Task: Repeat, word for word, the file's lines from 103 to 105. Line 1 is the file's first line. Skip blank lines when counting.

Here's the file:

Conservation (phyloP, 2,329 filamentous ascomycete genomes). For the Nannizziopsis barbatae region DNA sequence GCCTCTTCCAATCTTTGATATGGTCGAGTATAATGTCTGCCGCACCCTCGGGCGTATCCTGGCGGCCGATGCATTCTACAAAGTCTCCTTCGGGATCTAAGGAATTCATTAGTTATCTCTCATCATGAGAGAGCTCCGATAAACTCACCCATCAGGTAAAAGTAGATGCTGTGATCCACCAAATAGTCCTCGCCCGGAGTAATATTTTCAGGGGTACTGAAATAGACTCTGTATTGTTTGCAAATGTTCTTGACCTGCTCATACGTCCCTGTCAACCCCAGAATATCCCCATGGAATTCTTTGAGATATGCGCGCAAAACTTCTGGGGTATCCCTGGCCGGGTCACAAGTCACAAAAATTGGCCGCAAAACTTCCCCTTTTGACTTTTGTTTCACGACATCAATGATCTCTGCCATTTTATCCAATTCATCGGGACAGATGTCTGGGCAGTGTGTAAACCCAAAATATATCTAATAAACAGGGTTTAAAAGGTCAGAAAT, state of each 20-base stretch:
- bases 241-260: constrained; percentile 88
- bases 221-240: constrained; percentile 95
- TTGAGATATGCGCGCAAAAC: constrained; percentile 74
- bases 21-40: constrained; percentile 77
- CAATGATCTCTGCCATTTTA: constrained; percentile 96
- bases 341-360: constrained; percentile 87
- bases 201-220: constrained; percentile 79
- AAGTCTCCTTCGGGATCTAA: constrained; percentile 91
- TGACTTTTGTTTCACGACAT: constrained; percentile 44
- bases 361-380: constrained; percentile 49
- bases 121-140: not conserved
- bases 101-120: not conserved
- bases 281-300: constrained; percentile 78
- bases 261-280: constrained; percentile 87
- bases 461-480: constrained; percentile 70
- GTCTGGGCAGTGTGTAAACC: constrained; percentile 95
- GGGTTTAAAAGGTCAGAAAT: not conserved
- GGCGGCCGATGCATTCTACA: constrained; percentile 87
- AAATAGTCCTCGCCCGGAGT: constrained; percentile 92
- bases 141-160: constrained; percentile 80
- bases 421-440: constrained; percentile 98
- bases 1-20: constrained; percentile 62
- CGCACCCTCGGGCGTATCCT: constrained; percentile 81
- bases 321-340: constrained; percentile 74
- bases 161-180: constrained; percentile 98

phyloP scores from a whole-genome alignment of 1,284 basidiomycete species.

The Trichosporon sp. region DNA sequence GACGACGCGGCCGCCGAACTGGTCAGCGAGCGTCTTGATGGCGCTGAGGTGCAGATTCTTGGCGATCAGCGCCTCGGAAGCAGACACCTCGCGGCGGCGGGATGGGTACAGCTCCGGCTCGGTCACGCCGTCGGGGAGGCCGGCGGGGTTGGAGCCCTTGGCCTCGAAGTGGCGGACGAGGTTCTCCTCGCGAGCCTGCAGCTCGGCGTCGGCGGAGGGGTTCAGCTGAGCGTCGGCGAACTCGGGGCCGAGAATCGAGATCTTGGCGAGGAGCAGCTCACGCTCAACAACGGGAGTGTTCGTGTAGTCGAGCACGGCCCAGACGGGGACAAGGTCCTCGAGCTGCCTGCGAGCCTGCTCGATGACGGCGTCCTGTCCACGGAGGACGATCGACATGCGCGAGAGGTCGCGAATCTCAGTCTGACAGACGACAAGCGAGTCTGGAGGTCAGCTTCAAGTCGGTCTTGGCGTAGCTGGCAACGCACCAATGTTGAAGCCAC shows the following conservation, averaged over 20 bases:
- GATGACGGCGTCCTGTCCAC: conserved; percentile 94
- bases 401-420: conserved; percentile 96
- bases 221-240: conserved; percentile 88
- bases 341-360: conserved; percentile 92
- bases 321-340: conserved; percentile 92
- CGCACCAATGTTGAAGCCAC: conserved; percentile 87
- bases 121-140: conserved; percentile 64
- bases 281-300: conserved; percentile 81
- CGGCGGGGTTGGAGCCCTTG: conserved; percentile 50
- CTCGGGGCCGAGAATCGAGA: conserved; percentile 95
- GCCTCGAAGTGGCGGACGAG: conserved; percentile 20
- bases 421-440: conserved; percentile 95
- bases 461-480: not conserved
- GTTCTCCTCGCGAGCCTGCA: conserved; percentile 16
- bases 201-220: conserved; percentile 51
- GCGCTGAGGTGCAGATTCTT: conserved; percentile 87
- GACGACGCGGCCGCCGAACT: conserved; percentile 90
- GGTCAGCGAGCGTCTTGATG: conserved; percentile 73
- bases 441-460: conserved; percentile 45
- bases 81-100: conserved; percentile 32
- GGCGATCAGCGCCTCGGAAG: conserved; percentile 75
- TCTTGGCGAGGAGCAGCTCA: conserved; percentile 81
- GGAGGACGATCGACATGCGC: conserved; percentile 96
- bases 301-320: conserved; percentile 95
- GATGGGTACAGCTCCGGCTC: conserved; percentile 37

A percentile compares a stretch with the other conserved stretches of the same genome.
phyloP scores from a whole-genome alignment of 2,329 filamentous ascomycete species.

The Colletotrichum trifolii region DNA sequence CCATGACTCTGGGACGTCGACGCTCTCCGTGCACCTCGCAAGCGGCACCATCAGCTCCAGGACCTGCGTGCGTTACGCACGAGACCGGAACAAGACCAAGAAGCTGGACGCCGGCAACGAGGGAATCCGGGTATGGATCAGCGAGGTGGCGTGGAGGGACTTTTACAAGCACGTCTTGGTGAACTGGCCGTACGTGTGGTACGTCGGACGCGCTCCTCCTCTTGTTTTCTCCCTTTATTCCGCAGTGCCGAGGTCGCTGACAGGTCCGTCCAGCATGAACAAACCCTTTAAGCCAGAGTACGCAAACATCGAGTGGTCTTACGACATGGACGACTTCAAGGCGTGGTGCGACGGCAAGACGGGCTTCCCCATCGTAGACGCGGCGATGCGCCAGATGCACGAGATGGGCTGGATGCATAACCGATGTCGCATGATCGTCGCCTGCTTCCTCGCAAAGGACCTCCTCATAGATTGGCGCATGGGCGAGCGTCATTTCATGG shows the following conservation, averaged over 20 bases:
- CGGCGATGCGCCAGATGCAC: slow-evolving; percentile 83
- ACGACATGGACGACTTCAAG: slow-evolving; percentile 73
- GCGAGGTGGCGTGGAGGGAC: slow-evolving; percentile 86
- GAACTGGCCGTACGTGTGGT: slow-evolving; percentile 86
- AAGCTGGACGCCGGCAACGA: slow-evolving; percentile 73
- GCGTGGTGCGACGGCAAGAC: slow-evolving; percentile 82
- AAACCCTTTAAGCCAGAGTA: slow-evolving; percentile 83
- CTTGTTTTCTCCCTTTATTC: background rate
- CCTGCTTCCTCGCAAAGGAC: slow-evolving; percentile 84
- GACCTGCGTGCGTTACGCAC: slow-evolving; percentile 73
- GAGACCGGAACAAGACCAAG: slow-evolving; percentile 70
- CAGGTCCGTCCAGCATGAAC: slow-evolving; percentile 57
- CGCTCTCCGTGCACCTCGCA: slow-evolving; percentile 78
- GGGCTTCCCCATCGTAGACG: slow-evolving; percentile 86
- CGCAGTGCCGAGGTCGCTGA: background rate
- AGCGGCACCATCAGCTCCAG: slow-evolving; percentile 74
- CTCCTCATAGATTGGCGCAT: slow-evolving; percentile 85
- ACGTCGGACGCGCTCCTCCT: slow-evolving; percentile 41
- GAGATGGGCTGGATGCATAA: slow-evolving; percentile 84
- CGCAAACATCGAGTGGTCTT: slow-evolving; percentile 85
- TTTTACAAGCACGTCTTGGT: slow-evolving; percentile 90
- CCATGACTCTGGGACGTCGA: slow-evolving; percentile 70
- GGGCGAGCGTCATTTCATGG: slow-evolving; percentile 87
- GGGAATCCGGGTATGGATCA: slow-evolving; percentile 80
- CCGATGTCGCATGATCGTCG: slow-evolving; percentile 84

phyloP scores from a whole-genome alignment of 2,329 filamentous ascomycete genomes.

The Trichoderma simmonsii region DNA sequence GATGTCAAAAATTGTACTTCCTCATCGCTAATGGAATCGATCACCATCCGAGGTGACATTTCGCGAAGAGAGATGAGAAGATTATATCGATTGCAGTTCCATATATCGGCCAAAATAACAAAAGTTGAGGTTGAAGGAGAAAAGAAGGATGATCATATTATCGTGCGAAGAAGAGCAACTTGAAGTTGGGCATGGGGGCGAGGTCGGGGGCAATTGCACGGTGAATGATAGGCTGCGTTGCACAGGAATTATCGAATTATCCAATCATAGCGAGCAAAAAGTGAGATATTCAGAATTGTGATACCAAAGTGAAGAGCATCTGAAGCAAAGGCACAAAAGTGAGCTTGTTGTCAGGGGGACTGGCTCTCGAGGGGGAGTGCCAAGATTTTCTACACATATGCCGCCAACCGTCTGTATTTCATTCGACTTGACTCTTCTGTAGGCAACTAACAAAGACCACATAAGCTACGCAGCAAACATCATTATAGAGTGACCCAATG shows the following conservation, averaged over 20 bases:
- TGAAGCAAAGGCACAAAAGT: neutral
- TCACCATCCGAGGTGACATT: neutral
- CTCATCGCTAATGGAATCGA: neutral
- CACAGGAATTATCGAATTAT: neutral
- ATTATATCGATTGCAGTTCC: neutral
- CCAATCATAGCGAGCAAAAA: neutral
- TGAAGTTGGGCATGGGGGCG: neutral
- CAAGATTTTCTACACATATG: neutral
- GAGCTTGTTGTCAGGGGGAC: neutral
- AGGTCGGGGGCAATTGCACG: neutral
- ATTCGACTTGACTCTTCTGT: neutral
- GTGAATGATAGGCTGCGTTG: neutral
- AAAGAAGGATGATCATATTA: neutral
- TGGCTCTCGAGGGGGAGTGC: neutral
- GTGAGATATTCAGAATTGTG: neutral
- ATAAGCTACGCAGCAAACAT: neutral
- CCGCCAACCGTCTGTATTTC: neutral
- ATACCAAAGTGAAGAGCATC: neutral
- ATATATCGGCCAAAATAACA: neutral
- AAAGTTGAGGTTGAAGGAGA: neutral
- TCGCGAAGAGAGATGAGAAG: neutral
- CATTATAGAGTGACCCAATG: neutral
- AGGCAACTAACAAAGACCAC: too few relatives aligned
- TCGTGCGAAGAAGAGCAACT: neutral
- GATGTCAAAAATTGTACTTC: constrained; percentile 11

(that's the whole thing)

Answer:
- AAAGTTGAGGTTGAAGGAGA: neutral
- TCGCGAAGAGAGATGAGAAG: neutral
- CATTATAGAGTGACCCAATG: neutral